Obama? Being black is not a qualification for the presidency.

It's a shitty thing to say.

AlphaLiberal said...

Webb is right to tell the hyperventilating McCain camp to calm down. They're twisting what Clark actually said and putting words in his mouth.

Wes Clark praised McCain's military service, not attack it. To suggest otherwise is false.

This is the McCain camp playing the victim, clutching their pearls and hoping for sympathetic press coverage. Which they got from the SCLM.

Clark should hang tough and keep pounding the message. McCain is not qualified to be President because he served in uniform and certainly not because he was shot down and held as a POW.

AlphaLiberal said...

Here's a video compilation of the right wing going off the deep end at attacks Wes Clark never made.

It's called manufactured outrage. An alternate reality.

Here is Wes Clark's statement after all the pearl clutching and faux outrage:
""There are many important issues in this Presidential election, clearly one of the most important issues is national security and keeping the American people safe. In my opinion, protecting the American people is the most important duty of our next President. I have made comments in the past about John McCain's service and I want to reiterate them in order be crystal clear. As I have said before I honor John McCain's service as a prisoner of war and a Vietnam Veteran. He was a hero to me and to hundreds of thousands and millions of others in Armed Forces as prisoner of war. I would never dishonor the service of someone who chose to wear the uniform for our nation.

"John McCain is running his campaign on his experience and how his experience would benefit him and our nation as President. That experience shows courage and commitment to our country - but it doesn't include executive experience wrestling with national policy or go-to-war decisions. And in this area his judgment has been flawed - he not only supported going into a war we didn't have to fight in Iraq, but has time and again undervalued other, non-military elements of national power that must be used effectively to protect America But as an American and former military officer I will not back down if I believe someone doesn't have sound judgment when it comes to our nation's most critical issues."

AlphaLiberal said...

Someone said:
"Webb very ostentatiously centerpieced his service and the service of his sons when he ran for the senate in 2006. And now he's telling McCain that he shouldn't mention his?"

Bullshit. Post the text where Webb supposedly says this.

You can't because he never said it.

ricpic said...

While suturing a cut on the hand of a 75 year old Texas rancher, whose hand was caught in a gate while working cattle, the doctor struck up a conversation with the old man. Eventually the topic got around to Obama and his bid to be our President.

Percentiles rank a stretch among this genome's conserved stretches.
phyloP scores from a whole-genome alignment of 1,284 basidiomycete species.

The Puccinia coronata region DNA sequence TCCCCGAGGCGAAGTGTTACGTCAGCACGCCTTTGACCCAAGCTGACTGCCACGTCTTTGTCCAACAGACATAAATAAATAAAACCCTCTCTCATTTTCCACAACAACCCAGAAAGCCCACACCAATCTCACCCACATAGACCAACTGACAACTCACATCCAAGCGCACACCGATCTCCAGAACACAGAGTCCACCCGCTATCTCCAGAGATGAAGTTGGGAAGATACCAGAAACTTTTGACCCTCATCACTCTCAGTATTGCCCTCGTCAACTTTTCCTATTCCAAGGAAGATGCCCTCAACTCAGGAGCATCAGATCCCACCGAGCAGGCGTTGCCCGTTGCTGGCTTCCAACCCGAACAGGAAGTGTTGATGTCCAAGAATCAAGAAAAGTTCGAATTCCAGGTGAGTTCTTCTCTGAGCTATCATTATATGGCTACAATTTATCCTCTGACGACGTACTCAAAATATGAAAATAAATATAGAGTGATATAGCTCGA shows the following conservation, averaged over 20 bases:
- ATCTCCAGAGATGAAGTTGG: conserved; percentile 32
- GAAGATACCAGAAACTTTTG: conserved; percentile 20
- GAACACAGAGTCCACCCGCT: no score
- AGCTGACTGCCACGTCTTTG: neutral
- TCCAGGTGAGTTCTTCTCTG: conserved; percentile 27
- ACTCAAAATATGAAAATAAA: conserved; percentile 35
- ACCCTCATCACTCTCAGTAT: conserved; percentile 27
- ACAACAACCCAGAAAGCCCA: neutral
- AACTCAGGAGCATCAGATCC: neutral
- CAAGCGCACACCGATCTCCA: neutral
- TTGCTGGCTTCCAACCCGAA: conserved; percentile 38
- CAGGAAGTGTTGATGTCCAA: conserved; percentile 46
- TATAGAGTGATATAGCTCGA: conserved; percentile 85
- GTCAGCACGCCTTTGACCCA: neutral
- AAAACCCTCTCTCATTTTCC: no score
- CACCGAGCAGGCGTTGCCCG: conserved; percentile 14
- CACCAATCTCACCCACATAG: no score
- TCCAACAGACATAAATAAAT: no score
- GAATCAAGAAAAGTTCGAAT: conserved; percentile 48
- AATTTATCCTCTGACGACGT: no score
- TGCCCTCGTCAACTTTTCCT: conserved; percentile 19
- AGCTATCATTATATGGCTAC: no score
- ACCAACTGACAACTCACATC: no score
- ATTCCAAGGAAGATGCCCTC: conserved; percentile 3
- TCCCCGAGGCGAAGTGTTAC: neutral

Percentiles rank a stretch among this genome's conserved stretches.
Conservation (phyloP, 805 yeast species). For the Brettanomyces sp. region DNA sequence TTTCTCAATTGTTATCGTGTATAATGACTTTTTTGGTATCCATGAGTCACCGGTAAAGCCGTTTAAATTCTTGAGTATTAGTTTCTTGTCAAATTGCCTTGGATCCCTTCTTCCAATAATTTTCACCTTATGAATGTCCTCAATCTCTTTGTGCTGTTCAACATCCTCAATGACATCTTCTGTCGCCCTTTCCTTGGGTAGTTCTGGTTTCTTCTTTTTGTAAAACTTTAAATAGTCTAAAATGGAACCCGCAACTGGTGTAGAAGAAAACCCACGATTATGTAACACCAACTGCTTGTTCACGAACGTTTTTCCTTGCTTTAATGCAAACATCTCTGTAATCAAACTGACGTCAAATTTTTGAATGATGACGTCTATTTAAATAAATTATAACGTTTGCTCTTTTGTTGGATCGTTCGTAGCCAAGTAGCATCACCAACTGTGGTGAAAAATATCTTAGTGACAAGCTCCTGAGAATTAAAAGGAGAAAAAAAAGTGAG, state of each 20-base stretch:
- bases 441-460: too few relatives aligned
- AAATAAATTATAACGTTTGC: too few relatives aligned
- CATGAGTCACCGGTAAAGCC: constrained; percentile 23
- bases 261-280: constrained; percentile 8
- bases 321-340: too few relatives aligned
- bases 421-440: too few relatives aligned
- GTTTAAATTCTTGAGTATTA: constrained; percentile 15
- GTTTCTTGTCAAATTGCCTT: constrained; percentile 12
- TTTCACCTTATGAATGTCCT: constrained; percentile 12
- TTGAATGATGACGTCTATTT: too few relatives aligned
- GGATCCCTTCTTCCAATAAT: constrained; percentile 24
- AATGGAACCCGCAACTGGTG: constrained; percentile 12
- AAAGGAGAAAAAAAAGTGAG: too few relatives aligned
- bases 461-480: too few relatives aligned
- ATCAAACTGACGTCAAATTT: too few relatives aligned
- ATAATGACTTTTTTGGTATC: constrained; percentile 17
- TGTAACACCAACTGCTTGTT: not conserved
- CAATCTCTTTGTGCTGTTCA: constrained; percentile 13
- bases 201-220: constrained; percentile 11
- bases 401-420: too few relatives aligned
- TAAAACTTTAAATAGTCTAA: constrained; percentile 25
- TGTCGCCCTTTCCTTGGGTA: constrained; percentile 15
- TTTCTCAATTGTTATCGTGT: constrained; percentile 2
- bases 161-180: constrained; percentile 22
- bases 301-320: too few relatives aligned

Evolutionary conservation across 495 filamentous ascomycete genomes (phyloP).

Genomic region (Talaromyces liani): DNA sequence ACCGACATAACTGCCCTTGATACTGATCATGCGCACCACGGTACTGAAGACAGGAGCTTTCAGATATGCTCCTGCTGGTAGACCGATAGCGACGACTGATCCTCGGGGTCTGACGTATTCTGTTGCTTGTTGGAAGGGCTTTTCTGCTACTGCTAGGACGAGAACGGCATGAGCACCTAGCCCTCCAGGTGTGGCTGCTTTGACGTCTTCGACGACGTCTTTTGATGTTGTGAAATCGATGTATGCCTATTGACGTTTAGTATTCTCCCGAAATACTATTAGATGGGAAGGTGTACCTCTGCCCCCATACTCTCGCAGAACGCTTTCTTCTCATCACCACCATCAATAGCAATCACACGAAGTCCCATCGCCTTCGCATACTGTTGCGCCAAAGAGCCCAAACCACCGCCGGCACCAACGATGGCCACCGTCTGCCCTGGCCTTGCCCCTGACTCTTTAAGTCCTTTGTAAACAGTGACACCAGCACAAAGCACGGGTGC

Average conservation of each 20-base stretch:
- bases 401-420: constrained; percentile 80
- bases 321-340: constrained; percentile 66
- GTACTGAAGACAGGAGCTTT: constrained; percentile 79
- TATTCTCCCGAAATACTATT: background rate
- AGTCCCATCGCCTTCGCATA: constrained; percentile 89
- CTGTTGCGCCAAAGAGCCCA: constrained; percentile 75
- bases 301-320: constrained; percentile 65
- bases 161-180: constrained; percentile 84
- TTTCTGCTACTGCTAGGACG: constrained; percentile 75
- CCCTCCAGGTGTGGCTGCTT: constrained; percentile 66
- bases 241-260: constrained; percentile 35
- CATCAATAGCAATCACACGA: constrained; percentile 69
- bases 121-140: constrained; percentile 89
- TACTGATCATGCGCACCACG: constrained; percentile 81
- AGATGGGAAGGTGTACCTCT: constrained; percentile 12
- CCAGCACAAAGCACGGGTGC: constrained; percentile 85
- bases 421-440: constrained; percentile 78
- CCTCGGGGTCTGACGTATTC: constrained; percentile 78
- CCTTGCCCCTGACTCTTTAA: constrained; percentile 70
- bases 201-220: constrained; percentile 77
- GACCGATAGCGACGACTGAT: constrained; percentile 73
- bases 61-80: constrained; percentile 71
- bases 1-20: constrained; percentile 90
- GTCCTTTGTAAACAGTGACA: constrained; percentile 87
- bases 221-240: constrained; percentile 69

The old rancher said, "Well, ya know, Obama is a 'post turtle.'"

Not being familiar with the term, the doctor asked him what a 'post turtle' was.

The old rancher said, "When you're driving down a country road and you come across a fence post with a turtle balanced on top, that's a 'post turtle.'''

The old rancher saw a puzzled look on the doctor's face, so he continued to explain.

"You know he didn't get up there by himself, he doesn't belong up there, he doesn't know what to do while he is up there, and you just wonder what kind of a dumb ass put him up there to begin with."

Dave said...

So, it's okay with our more Leftist posters here is someone would say, "being an affirmative action admit to Harvard Law School and an affirmative action appointment to be chief editor of the Harvard Law Review is experience that qualifies one to be president" right? Especially if it was included in paeans to Obama's good grades in law school and the quality of his notes in the Law Review. (Oops. I forgot. He's evidently the only member of the review never to write a note for it. Well, that's not a qualification to be president, either.) And even more especially if they mention what a fine speaker he is.

Yup. Sure.

And being a "community organizer" is a fine thing, indeed. Almost as dangerous as flying bombing runs through anti-aircraft and missile fire. But it's not an experience that qualifies one to be president. Although, of course, Obama was a *fine* community organizer. Well, except it's pretty difficult to find anything he did that improved the community much.,

Yup. Sure.

Ah, well.

Wounding himself in the ass with shrapnel from his own weaponry made John Kerry a dandy presidential candidate, but five and a half years of imprisonment and torture is not really 'experience' that qualifies one to be president.

Pogo said...

Wes Clark praised McCain's military service, not attack it. To suggest otherwise is false.

I'd love to hear Clark give a eulogy then. With 'praise' like that, who needs enemas?